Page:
Google shopping for social games for “Google Me” Facebook rival?

Google's supposed plans to take on Facebook are being picked over again, with the rumored "Google Me" project being connected with online casual game studios Playdom, Electronic Arts' Playfish and Zynga Game Network.  According to the WSJ's sources, the games will "be part of broader social-networking initiative that is under development" and which would " incorporate and go beyond Buzz".

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Avoiding the Social

Avoiding the Social

The range of people I know who have completely ignored Facebook sometimes astonishes me almost as much as its explosive growth. Some of the most important people in my life are social networking luddites, with little to no presence whatsoever on Facebook, MySpace, Twitter, or any photo sharing sites. But even though they aren't present, they are impossible to ignore. I'm still friends with plenty of people they know, so their social web is still intact, but there's a chunk missing from the middle where they would usually hold it all together.

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Checking In Has Yet to Arrive

Checking In Has Yet to Arrive

I see GPS as the third major player in the triumvirate of mobile technology. First, we put in place a ubiquitous network connection. Second came the cameras, so we could record what we saw. Finally, the GPS chips, so we can track where we've been. Beyond mobile phones, now laptops and tablets are coming with GPS built in, as well as point and shoot cameras, cars and a wide range of other devices. On anything that moves, you could imagine adding GPS.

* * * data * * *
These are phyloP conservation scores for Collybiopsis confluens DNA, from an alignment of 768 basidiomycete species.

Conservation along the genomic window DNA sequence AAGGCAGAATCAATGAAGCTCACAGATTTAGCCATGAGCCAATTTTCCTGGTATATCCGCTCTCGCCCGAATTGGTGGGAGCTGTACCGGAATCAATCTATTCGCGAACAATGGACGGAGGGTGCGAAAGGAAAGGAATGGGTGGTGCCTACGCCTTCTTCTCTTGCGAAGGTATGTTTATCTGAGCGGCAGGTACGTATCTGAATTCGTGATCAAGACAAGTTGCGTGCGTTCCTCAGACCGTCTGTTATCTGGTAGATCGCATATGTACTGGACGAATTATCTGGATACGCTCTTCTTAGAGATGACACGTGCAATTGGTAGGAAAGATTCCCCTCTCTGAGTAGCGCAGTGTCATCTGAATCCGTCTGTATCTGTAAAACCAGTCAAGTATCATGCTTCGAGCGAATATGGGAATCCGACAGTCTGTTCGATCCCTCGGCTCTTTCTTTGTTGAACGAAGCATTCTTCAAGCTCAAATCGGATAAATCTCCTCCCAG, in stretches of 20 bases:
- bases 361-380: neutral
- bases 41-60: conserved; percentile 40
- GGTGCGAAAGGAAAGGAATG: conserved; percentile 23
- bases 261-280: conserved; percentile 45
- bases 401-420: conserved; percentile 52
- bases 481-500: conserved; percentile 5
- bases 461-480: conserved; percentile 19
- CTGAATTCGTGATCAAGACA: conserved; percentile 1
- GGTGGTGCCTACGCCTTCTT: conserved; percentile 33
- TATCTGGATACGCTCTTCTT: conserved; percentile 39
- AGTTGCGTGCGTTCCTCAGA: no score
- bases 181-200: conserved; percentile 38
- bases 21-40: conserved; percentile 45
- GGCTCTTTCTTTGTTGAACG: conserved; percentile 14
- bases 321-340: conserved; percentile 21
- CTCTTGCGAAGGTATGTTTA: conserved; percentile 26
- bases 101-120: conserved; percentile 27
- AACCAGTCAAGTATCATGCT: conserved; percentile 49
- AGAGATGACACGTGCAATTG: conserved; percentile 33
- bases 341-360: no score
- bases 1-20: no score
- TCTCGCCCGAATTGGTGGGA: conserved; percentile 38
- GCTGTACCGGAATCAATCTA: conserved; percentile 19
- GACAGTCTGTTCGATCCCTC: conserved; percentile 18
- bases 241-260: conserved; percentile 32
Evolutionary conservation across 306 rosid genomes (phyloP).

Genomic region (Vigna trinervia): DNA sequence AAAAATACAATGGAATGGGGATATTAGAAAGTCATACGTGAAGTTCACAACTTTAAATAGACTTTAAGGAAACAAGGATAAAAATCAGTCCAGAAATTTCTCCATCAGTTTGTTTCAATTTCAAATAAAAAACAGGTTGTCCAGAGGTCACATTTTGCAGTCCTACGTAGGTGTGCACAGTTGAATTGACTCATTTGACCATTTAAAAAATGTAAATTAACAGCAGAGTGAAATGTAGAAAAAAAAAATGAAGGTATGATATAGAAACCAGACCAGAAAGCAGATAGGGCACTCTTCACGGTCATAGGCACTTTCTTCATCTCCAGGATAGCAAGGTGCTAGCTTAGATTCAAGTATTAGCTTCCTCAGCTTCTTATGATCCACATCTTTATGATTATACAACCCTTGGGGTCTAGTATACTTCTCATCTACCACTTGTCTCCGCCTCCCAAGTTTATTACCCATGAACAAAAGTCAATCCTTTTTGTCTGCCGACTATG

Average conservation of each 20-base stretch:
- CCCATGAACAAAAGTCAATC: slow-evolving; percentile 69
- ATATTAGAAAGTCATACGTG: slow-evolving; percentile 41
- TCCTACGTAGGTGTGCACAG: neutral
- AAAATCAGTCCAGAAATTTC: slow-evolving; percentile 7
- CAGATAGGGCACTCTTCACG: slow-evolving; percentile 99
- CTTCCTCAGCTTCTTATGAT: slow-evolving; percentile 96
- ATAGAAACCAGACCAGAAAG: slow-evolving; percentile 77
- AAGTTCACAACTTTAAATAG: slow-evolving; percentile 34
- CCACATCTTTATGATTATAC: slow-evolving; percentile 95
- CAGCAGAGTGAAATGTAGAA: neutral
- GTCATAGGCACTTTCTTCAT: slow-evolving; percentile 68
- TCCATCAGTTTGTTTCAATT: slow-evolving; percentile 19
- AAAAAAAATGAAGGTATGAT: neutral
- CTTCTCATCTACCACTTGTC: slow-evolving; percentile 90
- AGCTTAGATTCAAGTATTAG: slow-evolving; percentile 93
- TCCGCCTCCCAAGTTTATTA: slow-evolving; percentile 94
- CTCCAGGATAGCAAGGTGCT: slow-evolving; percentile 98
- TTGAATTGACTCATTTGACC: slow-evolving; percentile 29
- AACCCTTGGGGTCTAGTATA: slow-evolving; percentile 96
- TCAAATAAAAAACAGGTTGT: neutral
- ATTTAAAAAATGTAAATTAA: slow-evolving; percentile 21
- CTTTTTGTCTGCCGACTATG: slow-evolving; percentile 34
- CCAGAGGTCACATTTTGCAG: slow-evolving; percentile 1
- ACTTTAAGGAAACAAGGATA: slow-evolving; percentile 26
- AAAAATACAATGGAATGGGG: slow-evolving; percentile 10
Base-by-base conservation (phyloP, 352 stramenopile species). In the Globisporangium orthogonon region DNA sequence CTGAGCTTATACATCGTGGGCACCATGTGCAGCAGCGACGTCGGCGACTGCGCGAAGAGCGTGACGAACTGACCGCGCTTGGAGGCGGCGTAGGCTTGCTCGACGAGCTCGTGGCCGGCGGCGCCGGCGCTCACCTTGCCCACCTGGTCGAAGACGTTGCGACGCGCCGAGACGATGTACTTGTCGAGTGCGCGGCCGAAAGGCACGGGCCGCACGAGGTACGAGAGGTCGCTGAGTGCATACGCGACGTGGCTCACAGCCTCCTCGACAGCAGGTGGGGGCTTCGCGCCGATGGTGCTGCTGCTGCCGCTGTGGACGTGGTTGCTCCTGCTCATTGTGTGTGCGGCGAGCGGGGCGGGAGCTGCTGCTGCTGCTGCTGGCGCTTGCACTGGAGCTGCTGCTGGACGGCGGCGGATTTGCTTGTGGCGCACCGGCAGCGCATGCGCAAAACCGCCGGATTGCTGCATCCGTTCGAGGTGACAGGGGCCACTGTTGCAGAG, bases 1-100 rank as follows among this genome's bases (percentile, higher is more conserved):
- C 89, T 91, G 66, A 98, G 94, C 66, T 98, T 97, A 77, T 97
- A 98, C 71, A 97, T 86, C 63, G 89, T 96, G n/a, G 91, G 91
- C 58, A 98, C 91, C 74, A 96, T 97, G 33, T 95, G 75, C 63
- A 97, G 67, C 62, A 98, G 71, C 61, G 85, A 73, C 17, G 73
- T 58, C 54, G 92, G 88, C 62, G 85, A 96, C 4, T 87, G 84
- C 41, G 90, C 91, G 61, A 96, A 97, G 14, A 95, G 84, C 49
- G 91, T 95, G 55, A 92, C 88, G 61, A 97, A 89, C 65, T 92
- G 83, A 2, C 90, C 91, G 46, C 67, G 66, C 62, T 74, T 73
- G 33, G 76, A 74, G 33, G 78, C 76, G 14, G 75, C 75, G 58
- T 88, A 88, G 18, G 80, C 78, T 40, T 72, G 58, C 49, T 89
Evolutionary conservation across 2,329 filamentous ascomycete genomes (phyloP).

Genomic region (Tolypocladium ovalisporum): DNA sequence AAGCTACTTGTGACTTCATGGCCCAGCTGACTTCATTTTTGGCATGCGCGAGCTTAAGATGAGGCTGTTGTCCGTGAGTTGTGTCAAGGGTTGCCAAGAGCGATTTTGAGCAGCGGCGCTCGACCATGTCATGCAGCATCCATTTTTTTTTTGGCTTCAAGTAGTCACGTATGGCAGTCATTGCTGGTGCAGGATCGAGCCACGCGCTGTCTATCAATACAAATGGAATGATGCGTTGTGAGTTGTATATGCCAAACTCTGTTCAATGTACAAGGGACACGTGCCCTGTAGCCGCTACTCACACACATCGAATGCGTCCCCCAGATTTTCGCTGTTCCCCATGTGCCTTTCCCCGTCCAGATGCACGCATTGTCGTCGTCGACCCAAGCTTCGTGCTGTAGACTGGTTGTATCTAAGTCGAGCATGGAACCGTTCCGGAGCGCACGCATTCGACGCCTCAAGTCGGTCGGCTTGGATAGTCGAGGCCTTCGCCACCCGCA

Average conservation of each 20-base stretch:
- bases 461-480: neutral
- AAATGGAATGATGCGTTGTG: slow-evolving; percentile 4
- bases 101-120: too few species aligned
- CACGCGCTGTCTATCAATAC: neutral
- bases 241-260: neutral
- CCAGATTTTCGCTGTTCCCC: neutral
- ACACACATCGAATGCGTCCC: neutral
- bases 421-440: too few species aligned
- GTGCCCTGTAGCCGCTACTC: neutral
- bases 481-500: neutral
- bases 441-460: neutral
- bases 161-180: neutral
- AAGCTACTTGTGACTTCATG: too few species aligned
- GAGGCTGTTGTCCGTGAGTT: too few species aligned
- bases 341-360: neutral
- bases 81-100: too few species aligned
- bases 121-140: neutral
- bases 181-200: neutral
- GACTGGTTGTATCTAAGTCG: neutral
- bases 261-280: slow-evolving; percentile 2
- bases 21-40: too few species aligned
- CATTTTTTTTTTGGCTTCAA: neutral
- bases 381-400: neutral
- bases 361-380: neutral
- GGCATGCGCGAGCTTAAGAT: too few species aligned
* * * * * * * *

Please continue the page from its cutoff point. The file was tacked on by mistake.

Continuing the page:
Location is a subversive technology, at once willfully tracking our moves and broadcasting our position. With a camera, GPS becomes corroborative evidence. In a car, GPS is an escape route.

It's also very, very creepy.

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Smoking a Tweet

Smoking a Tweet

The first time I worked for a Dot-Com (back when websites were called such things), there were certain freebies always available. Not on Google levels of freebies, but there were always bottles of water and Mountain Dew in the fridge. There was pizza every other Wednesday, Krispy Kreme donuts every Friday. But we didn't have a water cooler. The office space was mostly wide open, with a pit for the editors and writers, and offices for the higher-ups. I was segregated with a few graphic designers, but my friends all sat in the pit. In that year, I probably smoked more cigarettes than at any other point since I picked up the habit in college. That was also the year I quit smoking.

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Why I dropped My Best Friend on Facebook

Why I dropped My Best Friend on Facebook

I dropped my best friend from my Facebook friends list. When I say best friend, I really mean it. I've known him longer than anyone I still see regularly, since middle school. I have other friends who I see more, and with whom I'm just as close, but my friend Dave has been my best friend since High School. We live a couple thousand miles apart, so Facebook was a great way for us to stay in touch. Still, I had to cut him.